Step 2: Mediate Pro Forma Consensus

A pro forma is a financial statement of your revenues against expenses and is now a required element of any marketing plan and budget that drives accountability for revenue. Using pro formas based on benchmarked data and data on the prior year’s performance will give you a better chance of getting your budget approved and maintained.

In addition, using pro formas improves the perception of marketing credibility. The job of the marketing ops leader is to mediate and build to consensus all the marketing budgets while being able to make a strong case for the overall budget request, especially against requests from other departments.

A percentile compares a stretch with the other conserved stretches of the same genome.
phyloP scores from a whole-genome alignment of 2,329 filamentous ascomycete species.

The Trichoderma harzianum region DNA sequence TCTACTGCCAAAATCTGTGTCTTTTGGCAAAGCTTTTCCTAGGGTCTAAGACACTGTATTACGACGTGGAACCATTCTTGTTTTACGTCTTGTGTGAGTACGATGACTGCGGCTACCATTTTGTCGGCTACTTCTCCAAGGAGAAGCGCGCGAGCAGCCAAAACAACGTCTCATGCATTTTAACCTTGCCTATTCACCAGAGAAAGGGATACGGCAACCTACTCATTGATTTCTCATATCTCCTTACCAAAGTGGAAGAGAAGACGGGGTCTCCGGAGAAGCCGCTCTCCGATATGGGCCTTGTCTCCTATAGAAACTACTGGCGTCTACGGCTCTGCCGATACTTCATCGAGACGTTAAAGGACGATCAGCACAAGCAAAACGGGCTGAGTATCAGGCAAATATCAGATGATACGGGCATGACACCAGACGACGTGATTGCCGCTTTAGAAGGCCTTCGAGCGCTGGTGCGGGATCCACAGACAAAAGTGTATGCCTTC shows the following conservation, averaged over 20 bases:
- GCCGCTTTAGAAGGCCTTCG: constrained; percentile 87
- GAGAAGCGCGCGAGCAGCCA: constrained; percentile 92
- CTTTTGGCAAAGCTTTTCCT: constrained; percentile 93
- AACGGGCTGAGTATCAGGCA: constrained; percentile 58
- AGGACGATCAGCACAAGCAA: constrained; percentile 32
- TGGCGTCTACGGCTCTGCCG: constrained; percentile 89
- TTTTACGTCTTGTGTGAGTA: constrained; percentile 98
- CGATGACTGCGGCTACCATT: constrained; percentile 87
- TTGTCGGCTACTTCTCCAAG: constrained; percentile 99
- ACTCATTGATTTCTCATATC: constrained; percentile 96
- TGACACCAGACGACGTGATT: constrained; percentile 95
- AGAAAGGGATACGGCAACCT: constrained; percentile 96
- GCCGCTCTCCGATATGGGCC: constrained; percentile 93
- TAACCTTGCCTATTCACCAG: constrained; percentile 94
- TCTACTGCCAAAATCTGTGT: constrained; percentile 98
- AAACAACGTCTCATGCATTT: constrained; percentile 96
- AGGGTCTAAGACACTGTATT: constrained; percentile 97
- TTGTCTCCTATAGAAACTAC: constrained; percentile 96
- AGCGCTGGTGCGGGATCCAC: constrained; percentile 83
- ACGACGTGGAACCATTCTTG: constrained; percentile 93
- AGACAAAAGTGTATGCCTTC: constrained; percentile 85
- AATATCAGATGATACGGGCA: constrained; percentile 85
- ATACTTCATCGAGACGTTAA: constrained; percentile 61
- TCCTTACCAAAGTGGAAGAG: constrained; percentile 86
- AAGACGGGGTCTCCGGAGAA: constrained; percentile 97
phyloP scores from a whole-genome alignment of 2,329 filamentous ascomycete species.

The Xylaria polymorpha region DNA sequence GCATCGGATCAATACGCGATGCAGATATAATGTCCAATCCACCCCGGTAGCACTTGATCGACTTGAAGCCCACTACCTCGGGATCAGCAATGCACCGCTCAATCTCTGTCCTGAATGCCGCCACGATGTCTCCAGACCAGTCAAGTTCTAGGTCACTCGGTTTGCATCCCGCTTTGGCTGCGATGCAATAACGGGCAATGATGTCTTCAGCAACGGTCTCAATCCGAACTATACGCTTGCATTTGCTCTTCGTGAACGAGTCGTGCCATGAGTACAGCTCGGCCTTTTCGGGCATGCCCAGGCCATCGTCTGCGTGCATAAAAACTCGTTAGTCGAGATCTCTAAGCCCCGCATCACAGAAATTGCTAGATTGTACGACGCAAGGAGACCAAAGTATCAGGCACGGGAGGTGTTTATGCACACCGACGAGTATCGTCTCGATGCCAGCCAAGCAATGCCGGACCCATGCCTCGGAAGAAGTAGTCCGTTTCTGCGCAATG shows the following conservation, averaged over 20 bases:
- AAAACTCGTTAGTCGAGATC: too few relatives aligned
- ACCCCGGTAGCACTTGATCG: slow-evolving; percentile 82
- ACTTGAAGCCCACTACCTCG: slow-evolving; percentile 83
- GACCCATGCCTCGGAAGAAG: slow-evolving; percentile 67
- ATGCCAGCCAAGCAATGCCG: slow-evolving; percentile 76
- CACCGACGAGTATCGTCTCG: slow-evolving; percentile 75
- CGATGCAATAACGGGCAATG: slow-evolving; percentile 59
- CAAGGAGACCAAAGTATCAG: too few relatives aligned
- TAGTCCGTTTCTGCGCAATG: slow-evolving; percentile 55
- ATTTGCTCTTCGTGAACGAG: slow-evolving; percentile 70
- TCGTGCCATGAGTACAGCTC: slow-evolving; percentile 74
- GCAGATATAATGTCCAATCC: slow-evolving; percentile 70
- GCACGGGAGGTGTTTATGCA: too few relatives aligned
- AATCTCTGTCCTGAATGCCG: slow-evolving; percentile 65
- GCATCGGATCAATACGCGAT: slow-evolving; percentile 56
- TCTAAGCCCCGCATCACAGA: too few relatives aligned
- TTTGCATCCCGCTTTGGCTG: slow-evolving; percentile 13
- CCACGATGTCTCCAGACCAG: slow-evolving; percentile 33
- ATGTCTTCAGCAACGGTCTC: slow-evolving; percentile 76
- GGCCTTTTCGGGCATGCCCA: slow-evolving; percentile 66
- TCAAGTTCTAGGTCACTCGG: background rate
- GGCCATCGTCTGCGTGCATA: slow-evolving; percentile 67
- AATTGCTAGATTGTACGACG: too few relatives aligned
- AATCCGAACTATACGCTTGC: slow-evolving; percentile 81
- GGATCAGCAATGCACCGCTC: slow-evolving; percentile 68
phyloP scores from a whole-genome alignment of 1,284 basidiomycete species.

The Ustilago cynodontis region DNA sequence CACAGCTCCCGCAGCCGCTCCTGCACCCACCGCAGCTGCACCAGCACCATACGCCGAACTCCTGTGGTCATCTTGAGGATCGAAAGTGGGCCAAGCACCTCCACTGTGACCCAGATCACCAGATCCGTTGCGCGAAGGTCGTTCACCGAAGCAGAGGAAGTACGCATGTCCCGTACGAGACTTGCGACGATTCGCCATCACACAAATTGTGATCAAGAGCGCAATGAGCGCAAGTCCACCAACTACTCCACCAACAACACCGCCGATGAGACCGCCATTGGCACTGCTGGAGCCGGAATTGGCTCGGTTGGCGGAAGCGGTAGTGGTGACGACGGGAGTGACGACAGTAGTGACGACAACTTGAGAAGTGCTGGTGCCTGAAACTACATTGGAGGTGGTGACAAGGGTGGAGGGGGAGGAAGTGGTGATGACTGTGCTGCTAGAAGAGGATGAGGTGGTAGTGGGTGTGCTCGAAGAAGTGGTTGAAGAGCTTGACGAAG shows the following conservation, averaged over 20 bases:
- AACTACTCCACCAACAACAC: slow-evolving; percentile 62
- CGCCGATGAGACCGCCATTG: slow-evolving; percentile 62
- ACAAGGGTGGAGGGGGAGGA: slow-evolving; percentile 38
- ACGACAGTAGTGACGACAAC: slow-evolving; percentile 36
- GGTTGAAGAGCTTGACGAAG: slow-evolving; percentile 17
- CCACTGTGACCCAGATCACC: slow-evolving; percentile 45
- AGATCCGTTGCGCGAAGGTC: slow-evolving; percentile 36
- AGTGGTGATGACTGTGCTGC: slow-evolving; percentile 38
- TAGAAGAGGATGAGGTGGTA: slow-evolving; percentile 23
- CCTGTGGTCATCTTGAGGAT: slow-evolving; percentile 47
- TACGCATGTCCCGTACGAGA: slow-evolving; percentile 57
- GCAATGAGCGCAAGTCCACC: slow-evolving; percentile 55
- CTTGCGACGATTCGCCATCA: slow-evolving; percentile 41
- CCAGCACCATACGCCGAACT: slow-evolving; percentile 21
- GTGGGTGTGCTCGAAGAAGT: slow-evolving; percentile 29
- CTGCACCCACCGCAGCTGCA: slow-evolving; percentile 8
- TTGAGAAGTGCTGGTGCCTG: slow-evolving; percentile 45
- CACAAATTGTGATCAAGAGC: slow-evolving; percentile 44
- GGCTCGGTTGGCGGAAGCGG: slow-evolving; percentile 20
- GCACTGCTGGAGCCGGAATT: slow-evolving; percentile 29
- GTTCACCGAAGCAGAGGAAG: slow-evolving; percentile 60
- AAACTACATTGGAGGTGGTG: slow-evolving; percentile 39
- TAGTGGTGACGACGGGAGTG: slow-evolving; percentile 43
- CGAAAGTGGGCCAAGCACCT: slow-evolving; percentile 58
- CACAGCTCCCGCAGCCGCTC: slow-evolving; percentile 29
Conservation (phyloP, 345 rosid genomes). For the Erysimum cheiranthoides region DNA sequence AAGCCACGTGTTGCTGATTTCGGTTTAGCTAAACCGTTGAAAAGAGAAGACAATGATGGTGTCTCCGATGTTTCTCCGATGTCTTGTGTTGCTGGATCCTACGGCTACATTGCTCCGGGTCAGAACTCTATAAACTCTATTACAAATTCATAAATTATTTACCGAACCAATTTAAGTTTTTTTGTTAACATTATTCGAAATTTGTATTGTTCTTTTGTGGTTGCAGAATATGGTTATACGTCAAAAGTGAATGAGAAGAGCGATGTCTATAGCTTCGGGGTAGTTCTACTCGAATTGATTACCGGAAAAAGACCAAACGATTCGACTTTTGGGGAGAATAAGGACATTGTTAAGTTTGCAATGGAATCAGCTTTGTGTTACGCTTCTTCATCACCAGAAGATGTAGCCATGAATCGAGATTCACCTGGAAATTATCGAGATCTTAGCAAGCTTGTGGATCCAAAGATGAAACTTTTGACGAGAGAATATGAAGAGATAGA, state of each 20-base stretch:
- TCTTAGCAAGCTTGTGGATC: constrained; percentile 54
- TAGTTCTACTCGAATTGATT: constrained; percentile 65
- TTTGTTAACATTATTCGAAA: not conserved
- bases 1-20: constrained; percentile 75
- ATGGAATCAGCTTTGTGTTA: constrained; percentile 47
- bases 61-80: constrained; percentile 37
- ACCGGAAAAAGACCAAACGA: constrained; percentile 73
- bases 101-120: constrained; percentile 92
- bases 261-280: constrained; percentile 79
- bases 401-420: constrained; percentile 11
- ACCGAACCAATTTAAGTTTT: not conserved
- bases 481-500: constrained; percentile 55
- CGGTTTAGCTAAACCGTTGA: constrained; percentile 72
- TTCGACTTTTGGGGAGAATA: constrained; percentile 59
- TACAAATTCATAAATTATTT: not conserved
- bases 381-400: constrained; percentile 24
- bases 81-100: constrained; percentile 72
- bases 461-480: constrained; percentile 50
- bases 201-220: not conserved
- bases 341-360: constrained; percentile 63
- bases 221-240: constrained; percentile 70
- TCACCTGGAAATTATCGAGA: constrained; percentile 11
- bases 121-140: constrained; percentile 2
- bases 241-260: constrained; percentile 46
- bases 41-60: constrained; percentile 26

What’s Different?

Marketing is assuming accountability and being run like a business. The company begins to see marketing as a partner in driving growth.

Step 3: Broker Shared KPIs and Publish Plan

A big difference in this new model is how the marketing ops leader reviews all KPIs (in and out of marketing) and ensures KPIs are aligned. This “brokering” of KPIs is an important activity because once they are established, they become the measure of success. It is this set of KPIs (in and out of marketing) that will be tracked, measured, adjusted and optimized, which will ensure marketing success. Taking the time to get these KPIs targeted and aligned is what positions the managing stage for success.

What’s Different?

KPIs become the visible and transparent measures for the next year. KPIs are not placed on a shelf and forgotten.